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  • John Walker

It’s Hard to Feel Good About Facebook These Days

I used to use Facebook every day to connect with friends and family. But I stopped using it regularly because it made me feel edgy and uncomfortable. I still use it with some client marketing campaigns but I’m starting to struggle with that decision too.

For me, it’s hard to feel good about Facebook these days.

Why I Stopped Using Facebook Myself

Using Facebook made me feel emotionally bad. Why?

First, when I was on Facebook, I felt a constant draw to see what other people were doing and that distraction kept pulling me out of the present moment.

Using Facebook also lured me into extending my network of personal connections wider than I wanted it to be. Honestly, at this point in my life I want to connect with a relatively small group of family members, friends and business colleagues. We’re talking less than 50. And those are people I really care about and make an effort to connect with in a real way. I write them letters, I call them, I text them, we meet for coffee. Beyond that core group, I don’t have the time or emotional energy to stay closely connected. To be blunt, I don’t need to see vacation pictures from someone I went to high school with.

Lastly, when I was using Facebook regularly I found myself seeking the flimsy social proof of wanting more attention and likes. I’d post something and keep checking back to see if it had been viewed and liked. It was emotionally shallow behavior that brought me no real happiness.

These reasons I stopped using Facebook are personal and I don’t mean to impose them on other people. Others may enjoy using the platform to connect with friends and extend their social network. That’s ok and I wish them well.

But what about Facebook as a marketing platform?

I’ve recommended Facebook as a marketing platform since before it went public in 2012. It used to offer strong organic reach- when you posted something lots of people saw it.

Then, as the platform moved to paid advertising, I used it for many successful digital marketing campaigns because it could reach specific, narrow audiences. But over time my concerns about Facebook have grown and today I wonder if it is a still a smart platform for clients who care about how their brand is perceived.

I’ve always agreed with Marshall McLuhan’s statement that “the medium is the message” which is why I’ve never liked seeing law firms advertise on TV or schools advertise on billboards. In both cases the medium degrades their brand value regardless of the messaging. The context in which advertising appears is important. It also makes a statement about which media organization advertisers want to support with their ad dollars.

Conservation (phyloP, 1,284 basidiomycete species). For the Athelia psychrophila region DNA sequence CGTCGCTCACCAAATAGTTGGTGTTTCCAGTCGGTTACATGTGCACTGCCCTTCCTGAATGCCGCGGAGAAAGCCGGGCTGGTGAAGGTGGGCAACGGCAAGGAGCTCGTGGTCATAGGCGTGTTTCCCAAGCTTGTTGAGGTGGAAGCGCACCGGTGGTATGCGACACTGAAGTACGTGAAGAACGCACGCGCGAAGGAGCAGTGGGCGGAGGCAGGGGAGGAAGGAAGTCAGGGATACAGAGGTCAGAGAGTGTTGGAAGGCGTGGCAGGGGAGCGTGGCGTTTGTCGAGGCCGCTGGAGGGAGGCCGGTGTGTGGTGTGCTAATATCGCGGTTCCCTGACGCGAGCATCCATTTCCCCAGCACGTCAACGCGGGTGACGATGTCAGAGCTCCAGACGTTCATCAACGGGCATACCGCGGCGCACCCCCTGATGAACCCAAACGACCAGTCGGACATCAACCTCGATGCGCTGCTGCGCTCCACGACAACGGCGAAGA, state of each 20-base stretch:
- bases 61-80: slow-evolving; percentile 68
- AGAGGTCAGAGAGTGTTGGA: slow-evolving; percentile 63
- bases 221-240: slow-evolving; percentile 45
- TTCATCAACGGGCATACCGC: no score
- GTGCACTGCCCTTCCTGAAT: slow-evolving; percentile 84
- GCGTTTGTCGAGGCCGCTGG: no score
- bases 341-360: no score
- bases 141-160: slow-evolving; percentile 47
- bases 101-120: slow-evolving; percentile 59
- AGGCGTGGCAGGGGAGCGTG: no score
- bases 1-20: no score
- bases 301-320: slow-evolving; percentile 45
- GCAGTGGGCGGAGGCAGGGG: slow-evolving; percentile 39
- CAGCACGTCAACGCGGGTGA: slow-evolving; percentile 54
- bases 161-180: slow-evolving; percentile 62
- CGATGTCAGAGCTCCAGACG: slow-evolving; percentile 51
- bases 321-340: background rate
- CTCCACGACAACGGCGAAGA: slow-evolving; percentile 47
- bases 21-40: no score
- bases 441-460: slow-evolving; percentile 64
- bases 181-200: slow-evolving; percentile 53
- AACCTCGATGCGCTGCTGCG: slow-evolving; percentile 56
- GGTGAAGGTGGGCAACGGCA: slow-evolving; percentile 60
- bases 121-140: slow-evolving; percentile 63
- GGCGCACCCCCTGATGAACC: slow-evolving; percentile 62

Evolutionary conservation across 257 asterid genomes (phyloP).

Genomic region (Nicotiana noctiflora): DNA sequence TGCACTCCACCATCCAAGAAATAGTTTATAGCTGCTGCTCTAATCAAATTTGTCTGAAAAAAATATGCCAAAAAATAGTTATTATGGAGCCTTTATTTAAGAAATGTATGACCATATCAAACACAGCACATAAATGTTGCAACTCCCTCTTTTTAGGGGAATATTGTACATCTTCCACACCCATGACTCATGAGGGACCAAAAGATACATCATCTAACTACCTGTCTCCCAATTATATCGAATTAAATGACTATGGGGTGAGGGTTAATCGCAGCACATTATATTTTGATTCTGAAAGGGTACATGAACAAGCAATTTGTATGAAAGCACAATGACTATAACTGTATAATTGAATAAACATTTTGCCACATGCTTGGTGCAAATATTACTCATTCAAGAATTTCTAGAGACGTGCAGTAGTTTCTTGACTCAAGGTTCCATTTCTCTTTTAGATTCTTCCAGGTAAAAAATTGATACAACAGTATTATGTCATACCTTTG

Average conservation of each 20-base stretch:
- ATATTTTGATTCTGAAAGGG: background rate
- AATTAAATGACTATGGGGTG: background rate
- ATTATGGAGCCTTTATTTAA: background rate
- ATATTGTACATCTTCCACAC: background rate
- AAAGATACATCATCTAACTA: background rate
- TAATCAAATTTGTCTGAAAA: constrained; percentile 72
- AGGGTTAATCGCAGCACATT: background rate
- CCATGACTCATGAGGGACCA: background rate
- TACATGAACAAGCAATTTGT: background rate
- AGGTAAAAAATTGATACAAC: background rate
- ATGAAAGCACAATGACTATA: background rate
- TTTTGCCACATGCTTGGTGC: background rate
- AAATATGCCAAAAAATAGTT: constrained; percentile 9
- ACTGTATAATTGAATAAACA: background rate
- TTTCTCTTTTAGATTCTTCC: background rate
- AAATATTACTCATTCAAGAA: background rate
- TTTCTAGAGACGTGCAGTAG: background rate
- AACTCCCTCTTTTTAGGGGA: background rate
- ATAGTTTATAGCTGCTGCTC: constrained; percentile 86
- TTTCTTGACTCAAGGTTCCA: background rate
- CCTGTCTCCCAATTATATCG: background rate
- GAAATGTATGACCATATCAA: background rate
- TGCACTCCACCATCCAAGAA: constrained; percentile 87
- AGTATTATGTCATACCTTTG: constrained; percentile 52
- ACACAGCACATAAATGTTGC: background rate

So what are my concerns about Facebook? First, as I said above, I don’t enjoy using it. Being on Facebook everyday was bad for my mental health and I suspect that may be true for others.

Next, Facebook has demonstrated a bold disregard for users’ privacy. For example, they don’t have a “privacy policy.” Instead they have a “data policy” which outlines all the information they collect, how it’s used and how it's shared. Reading it is not comforting. The Cambridge Analytica scandal is just one of many unsettling examples of how Facebook shares personal information to the detriment of its users.

Third, Mark Zuckerberg has repeatedly said that Facebook will not be responsible for the accuracy of content on the platform. He argues that’s it not a “media outlet” but that it’s a “platform.” Facebook does monitor content in an effort to remove violent content but they refuse to edit even the most misleading statements by politicians. He is also willing to run political advertising that is factually misleading. In contrast, Twitter has stopped running this type of advertising and is now getting more aggressive about labeling political statements that are false or damaging. This month, these issues caused such concern among Facebook employees that they staged a virtual walk-out.

The last point is that I’ve seen how Facebook is weakening local news organizations by starving them of local ad dollars. Mark Zuckerberg has argued that Facebook is not a media platform and, by extension, he implies that what’s on the platform is not “news.” Tell that to Facebook users, many of whom now use Facebook as their main “news” source. I fear this trend is heading toward less coverage of news by locally based news organizations. That troubles me.

So I’m sharing my concerns and I’d like to start to talk with clients about these issues so they can be fully informed about where they’re investing advertising dollars. After all, the “medium is the message.”

This post was written by John Walker, Principal Consultant at J. Walker Marketing. Want to talk about your marketing plan? Contact us today or call: 717-283-7713.

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